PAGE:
Scientists and ethicists gathered at Arizona State University’s College of Law to celebrate the launch of the Center for Nanotechnology in Society (CNS), one of only two federally funded centers in the country studying the ethical implications of nanotechnology research.
Nanotechnology is the manipulation of molecule-sized materials to create new products and processes. It encompasses contributions from fields such as physics, chemistry and biochemistry, molecular biology, and engineering. Last fall, the National Science Foundation awarded ASU $6.2 million to establish CNS. The center is a collaboration of the Biodesign Institute and the Consortium for Science, Policy and Outcomes, a group within the ASU College of Liberal Arts and Sciences.
George Poste, director of the Biodesign Institute, spoke at the launch. In his speech he described the benefits of nanotechnology, which promises to revolutionize healthcare. Specifically, he mentioned how nanotechnology would advance personalized medicine.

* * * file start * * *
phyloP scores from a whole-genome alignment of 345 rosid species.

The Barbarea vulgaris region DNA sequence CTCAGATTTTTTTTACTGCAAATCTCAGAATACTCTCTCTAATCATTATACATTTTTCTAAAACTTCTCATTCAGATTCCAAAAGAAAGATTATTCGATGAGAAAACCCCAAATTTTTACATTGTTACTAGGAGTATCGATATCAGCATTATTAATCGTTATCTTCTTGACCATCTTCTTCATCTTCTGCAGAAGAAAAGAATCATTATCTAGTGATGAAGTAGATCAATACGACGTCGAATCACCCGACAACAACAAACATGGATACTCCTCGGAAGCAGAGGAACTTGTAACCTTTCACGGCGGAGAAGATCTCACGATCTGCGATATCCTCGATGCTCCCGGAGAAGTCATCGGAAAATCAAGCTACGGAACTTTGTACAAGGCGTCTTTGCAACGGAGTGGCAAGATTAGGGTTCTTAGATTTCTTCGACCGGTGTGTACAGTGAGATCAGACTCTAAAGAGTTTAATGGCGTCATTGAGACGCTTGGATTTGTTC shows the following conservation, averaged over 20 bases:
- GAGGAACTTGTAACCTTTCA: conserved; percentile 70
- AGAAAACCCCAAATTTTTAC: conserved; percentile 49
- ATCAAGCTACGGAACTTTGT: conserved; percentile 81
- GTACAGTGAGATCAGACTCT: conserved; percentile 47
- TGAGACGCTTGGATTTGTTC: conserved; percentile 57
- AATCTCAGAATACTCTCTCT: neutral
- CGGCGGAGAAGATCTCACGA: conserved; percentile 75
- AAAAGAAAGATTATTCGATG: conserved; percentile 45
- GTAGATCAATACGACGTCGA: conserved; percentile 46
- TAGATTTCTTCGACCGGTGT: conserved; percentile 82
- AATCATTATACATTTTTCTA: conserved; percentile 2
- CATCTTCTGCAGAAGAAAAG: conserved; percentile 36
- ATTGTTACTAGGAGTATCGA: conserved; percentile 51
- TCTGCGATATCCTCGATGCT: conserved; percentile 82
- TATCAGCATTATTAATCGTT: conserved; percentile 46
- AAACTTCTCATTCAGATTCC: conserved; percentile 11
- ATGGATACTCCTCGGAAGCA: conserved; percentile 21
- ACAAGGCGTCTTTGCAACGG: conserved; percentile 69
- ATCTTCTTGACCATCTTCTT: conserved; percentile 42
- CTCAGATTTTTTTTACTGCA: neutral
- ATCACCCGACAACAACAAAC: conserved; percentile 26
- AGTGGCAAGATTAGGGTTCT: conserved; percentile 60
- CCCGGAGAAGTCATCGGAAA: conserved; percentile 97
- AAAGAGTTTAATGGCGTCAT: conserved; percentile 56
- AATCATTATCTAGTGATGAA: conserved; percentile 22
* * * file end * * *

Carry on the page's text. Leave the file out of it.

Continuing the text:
Poste also pointed out some drawbacks to the technology, such as the potential for insurance discrimination if an individual is found to have a genetic predisposition towards a disease.
Tackling ethical, legal, and economic implications of nanotechnology will be the focus of the new center, which is the largest in a network of $14.3 million in newly funded NSF activities on nanotechnology and society.
David Guston, director of CNS, told the East Valley Tribune that the center has three missions: researching the implications of nanotechnology, preparing students to grapple with those implications, and reaching out to scientists and the public to create discussion.
The ASU center will be a “center of excellence” for the National Nanotechnology Initiative, a federal research-and-development program established to coordinate the multi-agency efforts in nanoscale science, engineering, and technology.
For more information:
“Center considers societal implications of nanotechnology,” ASU Insight, 10/12/2005